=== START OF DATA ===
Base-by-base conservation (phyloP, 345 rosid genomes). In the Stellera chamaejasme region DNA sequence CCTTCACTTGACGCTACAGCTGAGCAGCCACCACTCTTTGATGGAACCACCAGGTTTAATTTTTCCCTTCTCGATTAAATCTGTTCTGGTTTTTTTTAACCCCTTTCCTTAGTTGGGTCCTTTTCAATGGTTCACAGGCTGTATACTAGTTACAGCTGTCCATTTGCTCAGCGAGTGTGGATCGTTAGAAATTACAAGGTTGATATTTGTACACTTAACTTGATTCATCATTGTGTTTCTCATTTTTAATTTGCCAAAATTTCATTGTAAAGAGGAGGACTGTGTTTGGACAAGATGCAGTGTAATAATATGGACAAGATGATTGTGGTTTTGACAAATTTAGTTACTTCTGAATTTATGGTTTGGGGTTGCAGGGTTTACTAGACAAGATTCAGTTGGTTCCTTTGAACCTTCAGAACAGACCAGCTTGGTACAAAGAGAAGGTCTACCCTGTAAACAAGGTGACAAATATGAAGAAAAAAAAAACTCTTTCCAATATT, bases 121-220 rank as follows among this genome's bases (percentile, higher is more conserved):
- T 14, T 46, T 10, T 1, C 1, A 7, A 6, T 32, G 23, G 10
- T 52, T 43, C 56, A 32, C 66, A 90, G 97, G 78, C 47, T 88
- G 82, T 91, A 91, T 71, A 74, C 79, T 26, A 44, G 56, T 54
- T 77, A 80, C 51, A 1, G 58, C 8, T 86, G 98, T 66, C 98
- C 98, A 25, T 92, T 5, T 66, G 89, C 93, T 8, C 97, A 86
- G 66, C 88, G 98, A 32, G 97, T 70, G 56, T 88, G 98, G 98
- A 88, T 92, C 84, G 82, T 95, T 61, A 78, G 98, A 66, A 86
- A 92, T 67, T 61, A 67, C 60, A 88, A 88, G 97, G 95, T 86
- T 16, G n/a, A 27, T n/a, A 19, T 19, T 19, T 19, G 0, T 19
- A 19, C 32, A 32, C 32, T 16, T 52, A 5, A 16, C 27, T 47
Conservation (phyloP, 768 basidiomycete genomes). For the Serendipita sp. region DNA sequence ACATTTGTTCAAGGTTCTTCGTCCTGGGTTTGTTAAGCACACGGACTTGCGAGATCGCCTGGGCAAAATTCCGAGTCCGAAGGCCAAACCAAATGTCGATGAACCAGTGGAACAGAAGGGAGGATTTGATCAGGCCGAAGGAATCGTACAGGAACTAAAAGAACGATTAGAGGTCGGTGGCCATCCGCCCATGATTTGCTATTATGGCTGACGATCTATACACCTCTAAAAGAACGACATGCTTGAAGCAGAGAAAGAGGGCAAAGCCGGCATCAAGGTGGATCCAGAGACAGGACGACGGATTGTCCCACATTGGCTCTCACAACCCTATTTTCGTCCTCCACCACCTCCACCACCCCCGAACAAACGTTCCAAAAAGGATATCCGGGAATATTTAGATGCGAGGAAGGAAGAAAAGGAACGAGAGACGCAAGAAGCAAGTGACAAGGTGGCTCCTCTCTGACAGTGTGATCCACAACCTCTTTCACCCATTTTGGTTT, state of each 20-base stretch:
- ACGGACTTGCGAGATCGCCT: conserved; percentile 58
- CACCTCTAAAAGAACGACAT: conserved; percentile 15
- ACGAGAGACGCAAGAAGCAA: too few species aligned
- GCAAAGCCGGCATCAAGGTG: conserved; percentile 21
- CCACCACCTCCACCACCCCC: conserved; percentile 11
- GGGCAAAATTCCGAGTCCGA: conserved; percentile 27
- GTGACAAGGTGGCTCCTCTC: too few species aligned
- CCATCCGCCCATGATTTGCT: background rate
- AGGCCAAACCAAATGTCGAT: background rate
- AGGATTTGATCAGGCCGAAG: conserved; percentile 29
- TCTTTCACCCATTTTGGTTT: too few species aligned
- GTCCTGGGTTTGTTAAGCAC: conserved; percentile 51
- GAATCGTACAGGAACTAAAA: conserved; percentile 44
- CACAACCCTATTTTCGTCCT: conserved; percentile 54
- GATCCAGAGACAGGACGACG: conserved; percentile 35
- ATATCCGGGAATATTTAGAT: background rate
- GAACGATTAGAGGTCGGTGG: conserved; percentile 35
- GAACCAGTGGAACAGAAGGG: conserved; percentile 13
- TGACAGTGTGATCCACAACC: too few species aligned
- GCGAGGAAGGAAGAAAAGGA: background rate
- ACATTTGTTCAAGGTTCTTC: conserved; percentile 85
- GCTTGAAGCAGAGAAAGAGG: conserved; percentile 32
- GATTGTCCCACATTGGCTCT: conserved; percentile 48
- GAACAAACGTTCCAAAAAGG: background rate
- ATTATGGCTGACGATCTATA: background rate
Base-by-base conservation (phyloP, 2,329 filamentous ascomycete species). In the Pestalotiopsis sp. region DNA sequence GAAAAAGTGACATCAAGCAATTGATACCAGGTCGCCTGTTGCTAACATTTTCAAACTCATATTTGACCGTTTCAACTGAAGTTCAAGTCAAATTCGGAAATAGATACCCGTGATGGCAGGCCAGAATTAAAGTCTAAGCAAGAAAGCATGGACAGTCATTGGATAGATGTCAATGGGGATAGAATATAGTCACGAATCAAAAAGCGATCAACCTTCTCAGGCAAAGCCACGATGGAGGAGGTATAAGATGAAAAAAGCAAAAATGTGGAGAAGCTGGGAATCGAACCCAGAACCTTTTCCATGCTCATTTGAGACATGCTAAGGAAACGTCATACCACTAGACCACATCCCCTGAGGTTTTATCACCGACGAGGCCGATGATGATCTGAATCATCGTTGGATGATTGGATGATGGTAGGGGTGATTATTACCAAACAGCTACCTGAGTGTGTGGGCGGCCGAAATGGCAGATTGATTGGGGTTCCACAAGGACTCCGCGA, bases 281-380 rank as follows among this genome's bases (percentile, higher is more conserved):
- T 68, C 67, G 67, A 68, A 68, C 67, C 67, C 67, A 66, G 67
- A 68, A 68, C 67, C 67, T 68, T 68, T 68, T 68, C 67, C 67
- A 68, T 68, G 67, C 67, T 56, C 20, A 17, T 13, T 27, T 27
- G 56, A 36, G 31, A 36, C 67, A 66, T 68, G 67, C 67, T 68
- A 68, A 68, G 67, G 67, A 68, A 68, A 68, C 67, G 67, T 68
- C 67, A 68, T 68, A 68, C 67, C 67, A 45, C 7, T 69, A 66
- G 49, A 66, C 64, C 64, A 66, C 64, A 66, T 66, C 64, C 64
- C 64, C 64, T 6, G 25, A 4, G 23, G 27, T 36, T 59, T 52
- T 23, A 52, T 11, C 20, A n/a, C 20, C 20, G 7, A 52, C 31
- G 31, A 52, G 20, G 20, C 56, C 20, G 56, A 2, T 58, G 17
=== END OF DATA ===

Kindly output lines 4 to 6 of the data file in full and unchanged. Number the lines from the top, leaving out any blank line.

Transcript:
- G 82, T 91, A 91, T 71, A 74, C 79, T 26, A 44, G 56, T 54
- T 77, A 80, C 51, A 1, G 58, C 8, T 86, G 98, T 66, C 98
- C 98, A 25, T 92, T 5, T 66, G 89, C 93, T 8, C 97, A 86